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Religious leaders urge Obama to protect the poor in budget efforts

By Patricia Zapor on July 21, 2011
© Catholic News Service

After a July 20 meeting with President Barack Obama, leaders of the faith-based Circle of Protection came away reassured about his commitment to protecting assistance for the poor in impending budget cuts.

But they remain worried that a deal to raise the federal debt ceiling and head off the economic crisis will include drastic cuts to services for the poor and might halve or eliminate some entire programs that provide aid to some of the world's disaster zones such as drought-stricken eastern Africa.

"There is a movement on to eliminate all emergency aid. ... It will cost lives," said Tony Hall, a former Democratic congressman from Ohio and now director of the Alliance to End Hunger. Hall also previously served as ambassador to the U.N. Agencies for Food and Agriculture.

"There are no votes there" among the world's poor, said Hall in a July 21 teleconference that included most of the participants in the meeting with the president. "Members of Congress can write it all off and they don't suffer for that when it comes to election time."

"The only voice they have is people like us," he said.

The 40-minute session with the president "was very enlightening and energizing," said Bishop Ricardo Ramirez of Las Cruces, N.M., a member of the U.S. bishops' Committee on Domestic Justice and Human Development, one of the participants in the White House meeting.

"It was wonderful to see the president so engaged," the bishop told Catholic News Service in a separate interview. "He seems to accept our message."

That message is that political leaders should pay attention to the fundamental moral principle of putting the needs of the poor first in allocating scarce government resources, the bishop said.

He told the president that "as religious leaders, our concern is not which party wins the current political battles," but rather that "if we all don't speak up, who is likely to lose: the families trying to feed their kids, the jobless looking for work, the children who need health care, the hungry and sick and hopeless around the world."

Joining Bishop Ramirez for the meeting were representatives of the National Association of Evangelicals, the National Council of Churches, the Salvation Army, Bread for the World, Sojourners and others.

Candy Hill, senior vice president for social policy and government affairs for Catholic Charities USA, a participant in the Circle of Protection, but not a part of the White House delegation, told CNS that the debt-ceiling talks and the associated prospects of budget slashing are a roller-coaster ride.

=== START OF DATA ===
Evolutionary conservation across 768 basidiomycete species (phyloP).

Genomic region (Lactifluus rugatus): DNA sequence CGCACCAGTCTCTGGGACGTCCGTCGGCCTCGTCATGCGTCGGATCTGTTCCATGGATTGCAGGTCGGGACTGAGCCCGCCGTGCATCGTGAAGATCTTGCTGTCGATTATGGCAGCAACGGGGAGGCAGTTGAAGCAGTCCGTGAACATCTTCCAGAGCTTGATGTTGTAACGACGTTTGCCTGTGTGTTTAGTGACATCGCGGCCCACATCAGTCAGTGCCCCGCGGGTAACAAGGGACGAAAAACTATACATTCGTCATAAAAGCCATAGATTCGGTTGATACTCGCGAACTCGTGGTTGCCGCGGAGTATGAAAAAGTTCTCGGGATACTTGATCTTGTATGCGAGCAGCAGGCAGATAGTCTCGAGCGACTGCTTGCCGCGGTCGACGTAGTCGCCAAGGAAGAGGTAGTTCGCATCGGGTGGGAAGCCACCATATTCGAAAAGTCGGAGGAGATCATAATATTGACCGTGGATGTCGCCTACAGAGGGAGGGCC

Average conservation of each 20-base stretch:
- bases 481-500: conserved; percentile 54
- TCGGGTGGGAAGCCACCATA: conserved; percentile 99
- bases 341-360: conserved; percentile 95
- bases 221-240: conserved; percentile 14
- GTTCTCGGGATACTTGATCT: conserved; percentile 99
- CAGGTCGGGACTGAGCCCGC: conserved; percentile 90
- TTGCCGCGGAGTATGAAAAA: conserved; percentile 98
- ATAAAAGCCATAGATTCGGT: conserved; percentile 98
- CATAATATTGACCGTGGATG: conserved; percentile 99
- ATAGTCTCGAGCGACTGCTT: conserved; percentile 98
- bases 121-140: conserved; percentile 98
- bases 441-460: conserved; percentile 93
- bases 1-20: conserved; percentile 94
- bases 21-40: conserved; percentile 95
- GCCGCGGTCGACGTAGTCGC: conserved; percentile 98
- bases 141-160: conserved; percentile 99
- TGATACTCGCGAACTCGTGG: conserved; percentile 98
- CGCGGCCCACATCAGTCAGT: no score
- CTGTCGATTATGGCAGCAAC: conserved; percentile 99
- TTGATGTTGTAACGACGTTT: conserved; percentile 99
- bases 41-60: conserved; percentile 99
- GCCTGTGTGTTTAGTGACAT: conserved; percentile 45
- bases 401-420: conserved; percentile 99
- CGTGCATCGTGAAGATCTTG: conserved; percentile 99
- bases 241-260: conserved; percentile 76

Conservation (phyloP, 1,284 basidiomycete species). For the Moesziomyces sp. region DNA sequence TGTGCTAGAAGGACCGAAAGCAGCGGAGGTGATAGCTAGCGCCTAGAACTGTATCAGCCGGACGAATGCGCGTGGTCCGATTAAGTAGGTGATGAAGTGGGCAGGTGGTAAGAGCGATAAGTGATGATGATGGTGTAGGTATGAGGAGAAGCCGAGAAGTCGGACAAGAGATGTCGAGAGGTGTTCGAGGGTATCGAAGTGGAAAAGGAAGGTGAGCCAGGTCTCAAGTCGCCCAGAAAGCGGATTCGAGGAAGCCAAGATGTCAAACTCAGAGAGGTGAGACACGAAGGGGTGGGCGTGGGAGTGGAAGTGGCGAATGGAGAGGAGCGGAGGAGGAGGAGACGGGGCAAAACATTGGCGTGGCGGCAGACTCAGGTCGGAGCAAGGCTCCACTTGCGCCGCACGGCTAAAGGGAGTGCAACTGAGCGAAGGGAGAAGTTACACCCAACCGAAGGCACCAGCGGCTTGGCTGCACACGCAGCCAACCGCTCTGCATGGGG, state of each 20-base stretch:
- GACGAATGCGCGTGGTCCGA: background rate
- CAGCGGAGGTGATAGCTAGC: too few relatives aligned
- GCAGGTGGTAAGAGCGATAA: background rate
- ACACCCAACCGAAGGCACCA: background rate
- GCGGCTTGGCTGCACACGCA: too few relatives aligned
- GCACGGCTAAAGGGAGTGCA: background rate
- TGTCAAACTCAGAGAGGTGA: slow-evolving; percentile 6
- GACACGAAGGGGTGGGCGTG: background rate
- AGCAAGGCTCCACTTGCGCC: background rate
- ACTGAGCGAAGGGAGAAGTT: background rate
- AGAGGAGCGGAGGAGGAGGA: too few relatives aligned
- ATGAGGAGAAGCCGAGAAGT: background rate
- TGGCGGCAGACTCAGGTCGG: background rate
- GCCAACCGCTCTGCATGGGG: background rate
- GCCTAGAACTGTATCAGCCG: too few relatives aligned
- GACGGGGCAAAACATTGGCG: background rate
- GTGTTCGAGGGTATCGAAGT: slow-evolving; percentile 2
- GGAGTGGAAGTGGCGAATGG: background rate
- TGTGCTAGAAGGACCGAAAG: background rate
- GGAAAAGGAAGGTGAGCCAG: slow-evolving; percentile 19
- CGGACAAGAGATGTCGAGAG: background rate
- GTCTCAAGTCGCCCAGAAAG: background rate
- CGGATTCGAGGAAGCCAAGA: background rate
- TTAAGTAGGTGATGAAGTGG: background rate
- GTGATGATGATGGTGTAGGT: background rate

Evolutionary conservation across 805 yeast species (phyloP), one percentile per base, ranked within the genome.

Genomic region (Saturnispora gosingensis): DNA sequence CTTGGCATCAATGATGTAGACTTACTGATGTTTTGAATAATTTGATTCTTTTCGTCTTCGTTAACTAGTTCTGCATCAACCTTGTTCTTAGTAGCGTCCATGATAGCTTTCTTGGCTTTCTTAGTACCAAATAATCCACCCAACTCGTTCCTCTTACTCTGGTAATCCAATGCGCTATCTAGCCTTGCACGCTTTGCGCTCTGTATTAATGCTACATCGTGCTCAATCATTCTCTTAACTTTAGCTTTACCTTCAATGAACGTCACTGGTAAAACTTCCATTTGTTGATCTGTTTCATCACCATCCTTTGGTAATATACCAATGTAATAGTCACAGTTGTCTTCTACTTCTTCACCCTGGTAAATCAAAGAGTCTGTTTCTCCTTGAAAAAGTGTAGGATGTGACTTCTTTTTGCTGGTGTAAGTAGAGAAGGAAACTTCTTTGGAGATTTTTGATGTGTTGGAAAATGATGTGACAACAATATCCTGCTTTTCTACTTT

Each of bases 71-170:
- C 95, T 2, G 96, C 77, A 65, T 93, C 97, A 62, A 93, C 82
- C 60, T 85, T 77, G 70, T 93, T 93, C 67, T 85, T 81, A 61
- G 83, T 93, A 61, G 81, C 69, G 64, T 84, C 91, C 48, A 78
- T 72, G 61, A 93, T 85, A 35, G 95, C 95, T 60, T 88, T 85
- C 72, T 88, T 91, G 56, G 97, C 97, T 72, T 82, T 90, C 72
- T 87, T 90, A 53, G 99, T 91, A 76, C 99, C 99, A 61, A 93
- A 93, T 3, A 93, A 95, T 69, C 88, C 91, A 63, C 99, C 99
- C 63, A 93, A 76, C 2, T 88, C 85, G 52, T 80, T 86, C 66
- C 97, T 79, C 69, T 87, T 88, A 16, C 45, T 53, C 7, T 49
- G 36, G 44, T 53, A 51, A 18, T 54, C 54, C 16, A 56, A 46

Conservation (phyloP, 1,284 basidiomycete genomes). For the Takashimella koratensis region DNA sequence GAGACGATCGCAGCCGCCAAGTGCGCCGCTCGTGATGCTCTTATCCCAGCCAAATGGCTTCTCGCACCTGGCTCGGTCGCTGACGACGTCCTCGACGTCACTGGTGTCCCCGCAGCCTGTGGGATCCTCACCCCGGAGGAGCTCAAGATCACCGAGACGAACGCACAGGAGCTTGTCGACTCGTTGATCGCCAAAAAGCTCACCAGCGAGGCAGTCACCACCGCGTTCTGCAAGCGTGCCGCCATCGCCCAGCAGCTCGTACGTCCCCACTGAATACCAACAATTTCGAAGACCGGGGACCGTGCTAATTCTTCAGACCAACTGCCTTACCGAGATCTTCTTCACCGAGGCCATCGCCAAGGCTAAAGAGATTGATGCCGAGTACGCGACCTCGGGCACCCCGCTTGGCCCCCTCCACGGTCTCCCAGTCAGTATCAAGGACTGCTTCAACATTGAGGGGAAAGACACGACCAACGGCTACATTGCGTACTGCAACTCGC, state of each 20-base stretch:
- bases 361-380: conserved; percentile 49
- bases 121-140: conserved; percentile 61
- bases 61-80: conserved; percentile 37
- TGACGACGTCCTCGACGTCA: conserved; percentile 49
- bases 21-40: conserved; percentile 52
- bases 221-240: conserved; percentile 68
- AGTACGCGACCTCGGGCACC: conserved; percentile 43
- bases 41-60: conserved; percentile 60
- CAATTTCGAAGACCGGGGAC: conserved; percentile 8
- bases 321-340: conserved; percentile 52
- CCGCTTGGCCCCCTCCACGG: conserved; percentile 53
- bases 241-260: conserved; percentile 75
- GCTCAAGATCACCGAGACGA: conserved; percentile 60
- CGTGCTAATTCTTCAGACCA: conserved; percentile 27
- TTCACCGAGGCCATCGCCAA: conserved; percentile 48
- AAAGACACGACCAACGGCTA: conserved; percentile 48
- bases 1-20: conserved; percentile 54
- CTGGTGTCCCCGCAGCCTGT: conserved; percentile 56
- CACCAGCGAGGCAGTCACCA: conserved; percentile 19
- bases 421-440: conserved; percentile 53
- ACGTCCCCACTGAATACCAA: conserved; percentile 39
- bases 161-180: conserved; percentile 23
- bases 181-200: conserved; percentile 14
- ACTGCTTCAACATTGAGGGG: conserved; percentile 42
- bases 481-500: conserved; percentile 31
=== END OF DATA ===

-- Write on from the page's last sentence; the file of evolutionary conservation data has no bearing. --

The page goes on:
For the poor and marginalized in the United States and beyond, "the best possible scenario is a bipartisan agreement and not a partisan political debate," she said. "The poor and marginalized are at risk whenever there is a partisan political debate."

She said at Catholic Charities and among similar organizations, "we know this is a crisis. We know there is a need for shared sacrifice." But the solutions don't lie in "turning off the faucets" of programs that provide a safety net for the poor. She said one example would be cutting the costs of bureaucracy before services.

John Carr, executive director of the U.S. bishops' Department of Justice, Peace and Human Development, who attended the White House meeting and moderated the teleconference the next day, said it was "an extraordinary meeting," bringing together people from organizations that do not typically work together on legislative agendas.

Barbara Williams-Skinner, co-facilitator of the African-American Clergy Network, said on the teleconference that the unusual nature of the delegation was not lost on Obama.

"The White House is used to being petitioned by people for the needs of their own organizations or themselves," she said. More rare is for organizations to seek help not for themselves but for entire segments of society, she said.

Bishop Ramirez told CNS that he told the president that from the perspective of New Mexicans, there are many "givens" in the debate over how to make the budget cuts congressional leaders are demanding in return for voting to raise the debt ceiling. Those include: for Republicans, no new taxes; for some Democrats, no cuts in Medicare; for others, no cuts in military spending; for the Obama administration, additional revenues.

"Sadly, if you listen to the debate it seems that protecting the poor and vulnerable is not a given," Bishop Ramirez said.

He and the others in the meeting asked the president to join their Circle of Protection, around programs and resources to support the lives and dignity of the poor.

The Circle of Protection is an effort of religious leaders to speak out on behalf of the poor to prevent funding cuts to programs that provide the safety net from poverty. Principles included in a statement of the effort include reducing future deficits and urging political leaders to review and consider tax revenues, military spending and entitlements as ways of addressing deficits.

Also, their statement emphasizes the moral dimension of answering Christ's call to protect "the least of these," as well as turning to prayer and fasting in asking for guidance for national leaders.

"The poor have no powerful lobbyists," Bishop Ramirez told Obama. "But they have the most powerful moral claim on this process."

He and the other participants asked the president to "be their voice."

"You are at your best when you echo the Scriptures and remind us we are our brothers' and sisters' keepers," the bishop said he told Obama. "We need more of that from you."

Bishop Ramirez said of his one-day trip to Washington: "It's not every day the U.S. bishops get invited to the White House and get to talk about something as crucial as care for the poor."

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